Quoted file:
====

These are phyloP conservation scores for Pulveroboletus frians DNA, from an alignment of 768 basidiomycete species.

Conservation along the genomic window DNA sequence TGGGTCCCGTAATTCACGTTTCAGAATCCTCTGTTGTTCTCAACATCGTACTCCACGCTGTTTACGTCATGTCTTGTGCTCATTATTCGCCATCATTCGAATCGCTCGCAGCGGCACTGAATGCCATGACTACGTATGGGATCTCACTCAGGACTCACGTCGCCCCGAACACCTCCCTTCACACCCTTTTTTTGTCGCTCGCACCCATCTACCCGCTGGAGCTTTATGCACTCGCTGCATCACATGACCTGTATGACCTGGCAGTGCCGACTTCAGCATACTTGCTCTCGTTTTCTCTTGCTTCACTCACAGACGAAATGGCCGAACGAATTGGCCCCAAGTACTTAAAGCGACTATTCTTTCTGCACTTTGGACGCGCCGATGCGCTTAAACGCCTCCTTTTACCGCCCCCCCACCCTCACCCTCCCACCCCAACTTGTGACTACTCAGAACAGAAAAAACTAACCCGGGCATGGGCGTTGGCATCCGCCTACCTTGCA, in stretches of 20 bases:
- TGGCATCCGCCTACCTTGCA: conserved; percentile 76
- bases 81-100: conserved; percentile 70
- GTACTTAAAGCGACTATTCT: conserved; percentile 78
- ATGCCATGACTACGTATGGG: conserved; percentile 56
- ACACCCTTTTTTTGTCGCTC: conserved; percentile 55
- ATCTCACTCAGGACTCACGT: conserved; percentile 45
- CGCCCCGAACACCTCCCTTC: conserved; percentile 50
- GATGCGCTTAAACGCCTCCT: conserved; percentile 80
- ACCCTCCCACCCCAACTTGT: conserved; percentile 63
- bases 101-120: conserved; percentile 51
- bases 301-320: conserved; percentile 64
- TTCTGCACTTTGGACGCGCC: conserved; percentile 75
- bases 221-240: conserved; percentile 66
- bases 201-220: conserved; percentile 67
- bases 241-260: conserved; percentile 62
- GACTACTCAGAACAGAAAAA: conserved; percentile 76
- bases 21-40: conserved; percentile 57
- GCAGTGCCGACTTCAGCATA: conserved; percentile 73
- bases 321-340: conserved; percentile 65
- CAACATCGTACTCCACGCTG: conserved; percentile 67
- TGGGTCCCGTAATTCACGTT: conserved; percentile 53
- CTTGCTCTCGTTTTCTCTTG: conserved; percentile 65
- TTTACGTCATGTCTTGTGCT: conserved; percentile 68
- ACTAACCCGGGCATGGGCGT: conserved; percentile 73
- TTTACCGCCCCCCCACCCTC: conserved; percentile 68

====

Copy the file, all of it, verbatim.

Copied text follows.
These are phyloP conservation scores for Pulveroboletus frians DNA, from an alignment of 768 basidiomycete species.

Conservation along the genomic window DNA sequence TGGGTCCCGTAATTCACGTTTCAGAATCCTCTGTTGTTCTCAACATCGTACTCCACGCTGTTTACGTCATGTCTTGTGCTCATTATTCGCCATCATTCGAATCGCTCGCAGCGGCACTGAATGCCATGACTACGTATGGGATCTCACTCAGGACTCACGTCGCCCCGAACACCTCCCTTCACACCCTTTTTTTGTCGCTCGCACCCATCTACCCGCTGGAGCTTTATGCACTCGCTGCATCACATGACCTGTATGACCTGGCAGTGCCGACTTCAGCATACTTGCTCTCGTTTTCTCTTGCTTCACTCACAGACGAAATGGCCGAACGAATTGGCCCCAAGTACTTAAAGCGACTATTCTTTCTGCACTTTGGACGCGCCGATGCGCTTAAACGCCTCCTTTTACCGCCCCCCCACCCTCACCCTCCCACCCCAACTTGTGACTACTCAGAACAGAAAAAACTAACCCGGGCATGGGCGTTGGCATCCGCCTACCTTGCA, in stretches of 20 bases:
- TGGCATCCGCCTACCTTGCA: conserved; percentile 76
- bases 81-100: conserved; percentile 70
- GTACTTAAAGCGACTATTCT: conserved; percentile 78
- ATGCCATGACTACGTATGGG: conserved; percentile 56
- ACACCCTTTTTTTGTCGCTC: conserved; percentile 55
- ATCTCACTCAGGACTCACGT: conserved; percentile 45
- CGCCCCGAACACCTCCCTTC: conserved; percentile 50
- GATGCGCTTAAACGCCTCCT: conserved; percentile 80
- ACCCTCCCACCCCAACTTGT: conserved; percentile 63
- bases 101-120: conserved; percentile 51
- bases 301-320: conserved; percentile 64
- TTCTGCACTTTGGACGCGCC: conserved; percentile 75
- bases 221-240: conserved; percentile 66
- bases 201-220: conserved; percentile 67
- bases 241-260: conserved; percentile 62
- GACTACTCAGAACAGAAAAA: conserved; percentile 76
- bases 21-40: conserved; percentile 57
- GCAGTGCCGACTTCAGCATA: conserved; percentile 73
- bases 321-340: conserved; percentile 65
- CAACATCGTACTCCACGCTG: conserved; percentile 67
- TGGGTCCCGTAATTCACGTT: conserved; percentile 53
- CTTGCTCTCGTTTTCTCTTG: conserved; percentile 65
- TTTACGTCATGTCTTGTGCT: conserved; percentile 68
- ACTAACCCGGGCATGGGCGT: conserved; percentile 73
- TTTACCGCCCCCCCACCCTC: conserved; percentile 68